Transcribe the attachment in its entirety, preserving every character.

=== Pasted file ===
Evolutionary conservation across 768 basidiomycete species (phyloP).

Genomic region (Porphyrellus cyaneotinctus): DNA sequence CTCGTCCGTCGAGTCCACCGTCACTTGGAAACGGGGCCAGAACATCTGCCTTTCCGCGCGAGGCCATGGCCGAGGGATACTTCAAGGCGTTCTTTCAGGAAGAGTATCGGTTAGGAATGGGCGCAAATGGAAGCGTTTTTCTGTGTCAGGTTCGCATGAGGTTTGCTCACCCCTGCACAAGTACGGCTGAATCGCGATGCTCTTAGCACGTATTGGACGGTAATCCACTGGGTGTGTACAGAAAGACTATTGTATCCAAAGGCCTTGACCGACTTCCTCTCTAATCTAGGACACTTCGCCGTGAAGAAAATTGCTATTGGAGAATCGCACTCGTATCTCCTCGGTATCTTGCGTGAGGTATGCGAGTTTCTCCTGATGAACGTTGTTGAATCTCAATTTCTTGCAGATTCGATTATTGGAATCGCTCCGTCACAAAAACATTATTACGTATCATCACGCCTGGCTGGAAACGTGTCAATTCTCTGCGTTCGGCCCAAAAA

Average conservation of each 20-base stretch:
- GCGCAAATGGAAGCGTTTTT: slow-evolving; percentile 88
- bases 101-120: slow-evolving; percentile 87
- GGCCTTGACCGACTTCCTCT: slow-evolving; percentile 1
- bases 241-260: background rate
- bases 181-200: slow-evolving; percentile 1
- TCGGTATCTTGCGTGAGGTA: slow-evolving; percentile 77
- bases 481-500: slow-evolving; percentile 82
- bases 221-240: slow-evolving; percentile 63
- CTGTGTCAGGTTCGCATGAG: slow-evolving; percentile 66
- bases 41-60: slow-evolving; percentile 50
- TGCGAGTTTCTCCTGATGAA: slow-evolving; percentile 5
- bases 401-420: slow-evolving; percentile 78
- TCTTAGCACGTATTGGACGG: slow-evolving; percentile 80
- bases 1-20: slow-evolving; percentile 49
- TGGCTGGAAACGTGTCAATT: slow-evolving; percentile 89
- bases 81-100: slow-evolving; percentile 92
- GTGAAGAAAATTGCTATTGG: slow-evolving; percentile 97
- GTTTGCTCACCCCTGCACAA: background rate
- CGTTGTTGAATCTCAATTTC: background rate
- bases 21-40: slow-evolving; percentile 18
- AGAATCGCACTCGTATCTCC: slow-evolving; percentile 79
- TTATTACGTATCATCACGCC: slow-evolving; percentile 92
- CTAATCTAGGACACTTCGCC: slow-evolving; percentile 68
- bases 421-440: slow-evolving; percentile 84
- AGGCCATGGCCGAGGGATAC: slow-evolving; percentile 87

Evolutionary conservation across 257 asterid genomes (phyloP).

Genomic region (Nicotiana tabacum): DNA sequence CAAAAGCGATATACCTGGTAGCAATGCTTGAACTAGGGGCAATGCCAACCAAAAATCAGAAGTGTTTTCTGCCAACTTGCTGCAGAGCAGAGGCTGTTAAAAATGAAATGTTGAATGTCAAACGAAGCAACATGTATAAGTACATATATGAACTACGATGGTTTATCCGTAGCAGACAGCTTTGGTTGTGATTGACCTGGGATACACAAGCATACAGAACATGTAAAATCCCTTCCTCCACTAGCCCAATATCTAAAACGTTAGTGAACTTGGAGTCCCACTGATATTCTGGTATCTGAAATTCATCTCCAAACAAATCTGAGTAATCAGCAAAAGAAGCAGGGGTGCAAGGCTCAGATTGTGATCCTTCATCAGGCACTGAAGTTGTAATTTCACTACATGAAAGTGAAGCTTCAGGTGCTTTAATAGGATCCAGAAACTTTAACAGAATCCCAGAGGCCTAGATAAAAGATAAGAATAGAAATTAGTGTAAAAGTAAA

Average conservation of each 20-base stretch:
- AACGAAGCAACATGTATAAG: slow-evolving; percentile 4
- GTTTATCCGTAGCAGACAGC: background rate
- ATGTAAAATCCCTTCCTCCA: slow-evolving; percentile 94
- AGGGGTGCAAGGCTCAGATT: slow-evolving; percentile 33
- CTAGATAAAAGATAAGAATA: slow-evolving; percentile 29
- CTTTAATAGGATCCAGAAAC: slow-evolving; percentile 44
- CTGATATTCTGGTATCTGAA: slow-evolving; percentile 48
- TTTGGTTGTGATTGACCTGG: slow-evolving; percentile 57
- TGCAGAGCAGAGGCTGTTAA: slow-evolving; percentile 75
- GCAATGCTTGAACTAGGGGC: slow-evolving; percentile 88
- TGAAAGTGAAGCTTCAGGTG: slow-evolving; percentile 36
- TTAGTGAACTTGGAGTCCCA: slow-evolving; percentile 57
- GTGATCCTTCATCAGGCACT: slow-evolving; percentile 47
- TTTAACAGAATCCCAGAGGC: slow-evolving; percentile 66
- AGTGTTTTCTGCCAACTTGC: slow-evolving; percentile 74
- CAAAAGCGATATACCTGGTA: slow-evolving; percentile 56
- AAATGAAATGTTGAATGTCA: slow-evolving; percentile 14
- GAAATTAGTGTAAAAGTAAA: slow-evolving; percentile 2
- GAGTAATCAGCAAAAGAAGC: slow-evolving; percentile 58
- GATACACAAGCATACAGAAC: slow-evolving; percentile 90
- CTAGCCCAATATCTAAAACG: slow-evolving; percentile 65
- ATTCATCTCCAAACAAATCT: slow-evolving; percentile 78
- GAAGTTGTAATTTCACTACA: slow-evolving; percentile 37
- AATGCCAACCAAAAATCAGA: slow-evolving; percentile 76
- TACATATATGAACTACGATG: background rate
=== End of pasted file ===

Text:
Evolutionary conservation across 768 basidiomycete species (phyloP).

Genomic region (Porphyrellus cyaneotinctus): DNA sequence CTCGTCCGTCGAGTCCACCGTCACTTGGAAACGGGGCCAGAACATCTGCCTTTCCGCGCGAGGCCATGGCCGAGGGATACTTCAAGGCGTTCTTTCAGGAAGAGTATCGGTTAGGAATGGGCGCAAATGGAAGCGTTTTTCTGTGTCAGGTTCGCATGAGGTTTGCTCACCCCTGCACAAGTACGGCTGAATCGCGATGCTCTTAGCACGTATTGGACGGTAATCCACTGGGTGTGTACAGAAAGACTATTGTATCCAAAGGCCTTGACCGACTTCCTCTCTAATCTAGGACACTTCGCCGTGAAGAAAATTGCTATTGGAGAATCGCACTCGTATCTCCTCGGTATCTTGCGTGAGGTATGCGAGTTTCTCCTGATGAACGTTGTTGAATCTCAATTTCTTGCAGATTCGATTATTGGAATCGCTCCGTCACAAAAACATTATTACGTATCATCACGCCTGGCTGGAAACGTGTCAATTCTCTGCGTTCGGCCCAAAAA

Average conservation of each 20-base stretch:
- GCGCAAATGGAAGCGTTTTT: slow-evolving; percentile 88
- bases 101-120: slow-evolving; percentile 87
- GGCCTTGACCGACTTCCTCT: slow-evolving; percentile 1
- bases 241-260: background rate
- bases 181-200: slow-evolving; percentile 1
- TCGGTATCTTGCGTGAGGTA: slow-evolving; percentile 77
- bases 481-500: slow-evolving; percentile 82
- bases 221-240: slow-evolving; percentile 63
- CTGTGTCAGGTTCGCATGAG: slow-evolving; percentile 66
- bases 41-60: slow-evolving; percentile 50
- TGCGAGTTTCTCCTGATGAA: slow-evolving; percentile 5
- bases 401-420: slow-evolving; percentile 78
- TCTTAGCACGTATTGGACGG: slow-evolving; percentile 80
- bases 1-20: slow-evolving; percentile 49
- TGGCTGGAAACGTGTCAATT: slow-evolving; percentile 89
- bases 81-100: slow-evolving; percentile 92
- GTGAAGAAAATTGCTATTGG: slow-evolving; percentile 97
- GTTTGCTCACCCCTGCACAA: background rate
- CGTTGTTGAATCTCAATTTC: background rate
- bases 21-40: slow-evolving; percentile 18
- AGAATCGCACTCGTATCTCC: slow-evolving; percentile 79
- TTATTACGTATCATCACGCC: slow-evolving; percentile 92
- CTAATCTAGGACACTTCGCC: slow-evolving; percentile 68
- bases 421-440: slow-evolving; percentile 84
- AGGCCATGGCCGAGGGATAC: slow-evolving; percentile 87

Evolutionary conservation across 257 asterid genomes (phyloP).

Genomic region (Nicotiana tabacum): DNA sequence CAAAAGCGATATACCTGGTAGCAATGCTTGAACTAGGGGCAATGCCAACCAAAAATCAGAAGTGTTTTCTGCCAACTTGCTGCAGAGCAGAGGCTGTTAAAAATGAAATGTTGAATGTCAAACGAAGCAACATGTATAAGTACATATATGAACTACGATGGTTTATCCGTAGCAGACAGCTTTGGTTGTGATTGACCTGGGATACACAAGCATACAGAACATGTAAAATCCCTTCCTCCACTAGCCCAATATCTAAAACGTTAGTGAACTTGGAGTCCCACTGATATTCTGGTATCTGAAATTCATCTCCAAACAAATCTGAGTAATCAGCAAAAGAAGCAGGGGTGCAAGGCTCAGATTGTGATCCTTCATCAGGCACTGAAGTTGTAATTTCACTACATGAAAGTGAAGCTTCAGGTGCTTTAATAGGATCCAGAAACTTTAACAGAATCCCAGAGGCCTAGATAAAAGATAAGAATAGAAATTAGTGTAAAAGTAAA

Average conservation of each 20-base stretch:
- AACGAAGCAACATGTATAAG: slow-evolving; percentile 4
- GTTTATCCGTAGCAGACAGC: background rate
- ATGTAAAATCCCTTCCTCCA: slow-evolving; percentile 94
- AGGGGTGCAAGGCTCAGATT: slow-evolving; percentile 33
- CTAGATAAAAGATAAGAATA: slow-evolving; percentile 29
- CTTTAATAGGATCCAGAAAC: slow-evolving; percentile 44
- CTGATATTCTGGTATCTGAA: slow-evolving; percentile 48
- TTTGGTTGTGATTGACCTGG: slow-evolving; percentile 57
- TGCAGAGCAGAGGCTGTTAA: slow-evolving; percentile 75
- GCAATGCTTGAACTAGGGGC: slow-evolving; percentile 88
- TGAAAGTGAAGCTTCAGGTG: slow-evolving; percentile 36
- TTAGTGAACTTGGAGTCCCA: slow-evolving; percentile 57
- GTGATCCTTCATCAGGCACT: slow-evolving; percentile 47
- TTTAACAGAATCCCAGAGGC: slow-evolving; percentile 66
- AGTGTTTTCTGCCAACTTGC: slow-evolving; percentile 74
- CAAAAGCGATATACCTGGTA: slow-evolving; percentile 56
- AAATGAAATGTTGAATGTCA: slow-evolving; percentile 14
- GAAATTAGTGTAAAAGTAAA: slow-evolving; percentile 2
- GAGTAATCAGCAAAAGAAGC: slow-evolving; percentile 58
- GATACACAAGCATACAGAAC: slow-evolving; percentile 90
- CTAGCCCAATATCTAAAACG: slow-evolving; percentile 65
- ATTCATCTCCAAACAAATCT: slow-evolving; percentile 78
- GAAGTTGTAATTTCACTACA: slow-evolving; percentile 37
- AATGCCAACCAAAAATCAGA: slow-evolving; percentile 76
- TACATATATGAACTACGATG: background rate